Monday, March 18, 2019

Wheeler: EPA’s Proposed Budget Cut ‘Common-sense’

By Tom Kleckner

HOUSTON — EPA Administrator Andrew Wheeler on Monday defended the Trump administration’s proposed 31% cut to his agency’s budget, saying it’s a “common-sense budget proposal.”

“We can accomplish our mission at that level,” Wheeler said, following an appearance at CERAWeek by IHS Markit. “It takes out some of the more voluntary programs and duplicity [sic] in statutes and programs.”

Andrew Wheeler at CERAWeek by IHS Markit | © RTO Insider

The 2020 budget would slash EPA funding from $8 billion to $6.1 billion. The reduction is similar to the administration’s previous two budgets, neither of which Congress enacted. This budget is considered DOA with the Democrats now in control of the House of Representatives.

The White House said it wants to ensure clean air and water and chemical safety, while “reducing regulatory burden and eliminating lower-priority activities.”

Wheeler highlighted a $50 million grant program EPA wants to establish for communities with aging school facilities, with the intention of creating safer and healthier environments.

The EPA says it wants to focus on investing in water infrastructure, efficiently cleaning up Superfund sites, strengthening protections from toxic chemicals and continued regulatory and permitting reforms.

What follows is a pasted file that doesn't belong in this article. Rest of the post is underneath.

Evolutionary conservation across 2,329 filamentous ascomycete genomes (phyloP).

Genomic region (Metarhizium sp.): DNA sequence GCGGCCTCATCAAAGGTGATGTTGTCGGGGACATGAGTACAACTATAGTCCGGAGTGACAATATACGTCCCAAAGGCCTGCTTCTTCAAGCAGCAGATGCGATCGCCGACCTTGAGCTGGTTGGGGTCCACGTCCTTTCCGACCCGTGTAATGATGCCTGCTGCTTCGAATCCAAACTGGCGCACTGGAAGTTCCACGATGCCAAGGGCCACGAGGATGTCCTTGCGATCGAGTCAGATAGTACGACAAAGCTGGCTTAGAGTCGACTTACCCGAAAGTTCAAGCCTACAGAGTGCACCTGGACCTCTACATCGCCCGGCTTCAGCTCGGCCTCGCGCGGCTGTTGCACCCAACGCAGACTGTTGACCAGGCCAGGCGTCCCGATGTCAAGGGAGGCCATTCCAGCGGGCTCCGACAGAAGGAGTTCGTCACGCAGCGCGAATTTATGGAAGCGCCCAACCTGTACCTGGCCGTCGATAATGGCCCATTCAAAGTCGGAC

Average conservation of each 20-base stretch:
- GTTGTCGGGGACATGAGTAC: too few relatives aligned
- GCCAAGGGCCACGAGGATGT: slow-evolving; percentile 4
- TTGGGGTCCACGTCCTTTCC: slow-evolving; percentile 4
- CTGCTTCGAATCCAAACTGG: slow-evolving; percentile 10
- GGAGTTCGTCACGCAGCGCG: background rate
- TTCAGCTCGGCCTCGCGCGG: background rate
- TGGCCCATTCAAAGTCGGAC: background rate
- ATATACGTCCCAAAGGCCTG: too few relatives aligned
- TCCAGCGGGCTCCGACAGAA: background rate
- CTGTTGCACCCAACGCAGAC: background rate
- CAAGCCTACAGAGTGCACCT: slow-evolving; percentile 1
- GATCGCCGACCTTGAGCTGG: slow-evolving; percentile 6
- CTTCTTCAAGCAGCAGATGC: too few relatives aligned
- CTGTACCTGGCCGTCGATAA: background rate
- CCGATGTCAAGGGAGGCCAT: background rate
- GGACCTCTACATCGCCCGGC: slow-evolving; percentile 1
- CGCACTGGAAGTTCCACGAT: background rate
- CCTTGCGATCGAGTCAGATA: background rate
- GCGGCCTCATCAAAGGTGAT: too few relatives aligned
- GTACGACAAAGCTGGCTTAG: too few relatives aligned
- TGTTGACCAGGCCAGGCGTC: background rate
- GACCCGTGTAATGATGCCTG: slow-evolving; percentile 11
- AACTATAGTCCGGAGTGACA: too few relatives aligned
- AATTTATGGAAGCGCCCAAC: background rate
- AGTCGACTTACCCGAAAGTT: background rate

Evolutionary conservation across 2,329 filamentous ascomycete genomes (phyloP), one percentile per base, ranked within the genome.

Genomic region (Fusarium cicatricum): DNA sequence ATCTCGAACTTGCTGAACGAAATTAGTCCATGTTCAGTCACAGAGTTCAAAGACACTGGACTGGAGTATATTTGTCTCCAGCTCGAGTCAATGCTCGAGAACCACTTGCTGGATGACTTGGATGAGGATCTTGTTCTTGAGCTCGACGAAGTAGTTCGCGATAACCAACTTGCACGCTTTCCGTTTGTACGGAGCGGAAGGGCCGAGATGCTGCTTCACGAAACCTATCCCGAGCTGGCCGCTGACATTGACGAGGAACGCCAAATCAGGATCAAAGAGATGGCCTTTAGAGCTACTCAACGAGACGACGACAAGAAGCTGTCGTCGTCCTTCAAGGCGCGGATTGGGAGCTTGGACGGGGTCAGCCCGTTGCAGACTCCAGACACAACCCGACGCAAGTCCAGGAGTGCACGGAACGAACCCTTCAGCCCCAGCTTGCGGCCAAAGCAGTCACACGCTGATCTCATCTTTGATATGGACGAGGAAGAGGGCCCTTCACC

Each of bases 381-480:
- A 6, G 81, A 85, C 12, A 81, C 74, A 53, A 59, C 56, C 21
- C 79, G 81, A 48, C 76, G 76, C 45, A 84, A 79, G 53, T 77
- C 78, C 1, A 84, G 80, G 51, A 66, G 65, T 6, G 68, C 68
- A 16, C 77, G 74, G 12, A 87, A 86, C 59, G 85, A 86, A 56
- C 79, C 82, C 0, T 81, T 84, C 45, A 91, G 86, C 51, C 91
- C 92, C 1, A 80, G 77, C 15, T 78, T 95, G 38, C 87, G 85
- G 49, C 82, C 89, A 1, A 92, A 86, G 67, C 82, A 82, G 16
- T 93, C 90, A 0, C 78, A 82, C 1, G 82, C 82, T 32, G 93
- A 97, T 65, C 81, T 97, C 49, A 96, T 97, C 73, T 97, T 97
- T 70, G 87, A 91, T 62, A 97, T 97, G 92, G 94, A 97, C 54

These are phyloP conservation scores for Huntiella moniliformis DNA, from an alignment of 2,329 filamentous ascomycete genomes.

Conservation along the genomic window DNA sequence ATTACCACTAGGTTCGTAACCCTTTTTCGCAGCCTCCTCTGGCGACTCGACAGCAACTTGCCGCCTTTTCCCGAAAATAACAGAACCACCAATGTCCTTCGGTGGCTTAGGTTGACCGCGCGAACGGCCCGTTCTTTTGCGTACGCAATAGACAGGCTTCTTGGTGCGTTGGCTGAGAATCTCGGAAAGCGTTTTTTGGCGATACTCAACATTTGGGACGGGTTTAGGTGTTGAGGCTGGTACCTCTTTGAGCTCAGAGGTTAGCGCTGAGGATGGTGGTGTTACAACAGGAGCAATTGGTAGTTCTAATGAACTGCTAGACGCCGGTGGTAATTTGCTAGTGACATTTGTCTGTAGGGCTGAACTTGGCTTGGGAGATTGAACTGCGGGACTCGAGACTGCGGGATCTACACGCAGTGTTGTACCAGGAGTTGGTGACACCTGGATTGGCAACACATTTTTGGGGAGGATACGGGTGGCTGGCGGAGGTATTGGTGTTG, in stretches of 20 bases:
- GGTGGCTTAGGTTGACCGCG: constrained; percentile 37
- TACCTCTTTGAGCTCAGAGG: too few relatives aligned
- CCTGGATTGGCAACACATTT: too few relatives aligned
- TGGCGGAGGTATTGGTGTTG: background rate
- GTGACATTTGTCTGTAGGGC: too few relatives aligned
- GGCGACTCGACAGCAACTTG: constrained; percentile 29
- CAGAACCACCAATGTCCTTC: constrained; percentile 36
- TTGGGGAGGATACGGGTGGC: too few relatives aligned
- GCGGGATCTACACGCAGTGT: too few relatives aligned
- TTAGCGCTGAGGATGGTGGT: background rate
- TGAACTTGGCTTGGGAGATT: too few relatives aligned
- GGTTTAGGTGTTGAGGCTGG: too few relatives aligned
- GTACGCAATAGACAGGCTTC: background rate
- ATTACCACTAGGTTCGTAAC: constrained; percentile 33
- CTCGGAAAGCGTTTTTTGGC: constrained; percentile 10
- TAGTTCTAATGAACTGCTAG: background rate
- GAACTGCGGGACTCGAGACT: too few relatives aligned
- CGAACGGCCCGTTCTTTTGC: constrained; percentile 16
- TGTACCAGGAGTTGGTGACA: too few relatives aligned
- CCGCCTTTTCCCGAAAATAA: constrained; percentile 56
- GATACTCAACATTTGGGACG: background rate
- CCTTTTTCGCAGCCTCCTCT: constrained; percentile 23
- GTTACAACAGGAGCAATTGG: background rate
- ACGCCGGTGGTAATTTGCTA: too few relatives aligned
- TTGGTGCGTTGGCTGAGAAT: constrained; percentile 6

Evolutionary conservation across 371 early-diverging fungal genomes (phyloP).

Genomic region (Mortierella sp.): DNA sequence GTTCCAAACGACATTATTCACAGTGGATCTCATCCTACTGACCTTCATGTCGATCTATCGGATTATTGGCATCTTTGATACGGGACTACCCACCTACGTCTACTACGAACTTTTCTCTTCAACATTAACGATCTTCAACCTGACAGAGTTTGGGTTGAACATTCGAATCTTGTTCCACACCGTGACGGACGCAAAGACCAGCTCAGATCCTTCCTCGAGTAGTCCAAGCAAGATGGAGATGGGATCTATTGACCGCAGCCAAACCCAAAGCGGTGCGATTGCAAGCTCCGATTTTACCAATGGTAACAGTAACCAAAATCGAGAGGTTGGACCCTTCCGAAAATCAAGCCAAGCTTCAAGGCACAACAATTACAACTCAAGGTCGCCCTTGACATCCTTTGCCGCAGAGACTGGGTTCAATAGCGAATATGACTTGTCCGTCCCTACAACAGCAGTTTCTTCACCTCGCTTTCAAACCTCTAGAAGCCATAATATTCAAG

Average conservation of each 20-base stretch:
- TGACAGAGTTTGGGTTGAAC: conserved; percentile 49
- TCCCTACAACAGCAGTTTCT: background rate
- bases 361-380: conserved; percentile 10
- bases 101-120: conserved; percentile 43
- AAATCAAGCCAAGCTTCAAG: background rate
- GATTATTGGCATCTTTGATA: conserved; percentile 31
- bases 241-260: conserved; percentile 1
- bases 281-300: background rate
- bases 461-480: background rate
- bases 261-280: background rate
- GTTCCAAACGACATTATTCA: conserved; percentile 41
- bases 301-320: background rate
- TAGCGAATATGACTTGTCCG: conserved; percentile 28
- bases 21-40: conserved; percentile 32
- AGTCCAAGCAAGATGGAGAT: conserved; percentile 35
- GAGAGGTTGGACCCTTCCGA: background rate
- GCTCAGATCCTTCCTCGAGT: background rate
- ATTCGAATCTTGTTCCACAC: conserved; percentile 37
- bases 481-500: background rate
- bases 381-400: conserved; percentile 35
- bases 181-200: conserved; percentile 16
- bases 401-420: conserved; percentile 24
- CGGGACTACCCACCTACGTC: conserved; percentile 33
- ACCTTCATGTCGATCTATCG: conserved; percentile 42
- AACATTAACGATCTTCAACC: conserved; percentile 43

In comments to the CERAWeek audience, Wheeler called for the American energy industry to promote its environmentally-conscious process and procedures “that are better than anywhere else in the world.”

“Our natural gas, oil, coal and fossil fuels are extracted in a more environmental-friendly manner here,” he said. “That should be a selling point for anyone selling energy around the world to adopt our programs.”

Wheeler was confirmed as the EPA’s administrator last month, replacing scandal-ridden Scott Pruitt. He has been serving as acting administrator since July and worked at the agency from 1991 to 1995. (See Wheeler Confirmed to EPA on 52-47 Vote.)

EPA’s enacted budget, FY 2019 ($ millions) | EPA

“Some of the issues we were dealing with in 1991 are the same ones we’re still looking at today,” he said. “It’s just become much more politicized over the last 30 years, which is a shame. We’re doing a lot of things for the environment Republican administrations just don’t get credit for.”

Asked to explain the reason for that by moderator Daniel Yergin, IHS Markit’s vice chairman, Wheeler said the environment has become a large campaign issue and “money-maker” for the political parties.

“I think that’s what’s created the partisan divide in Congress,” he said.

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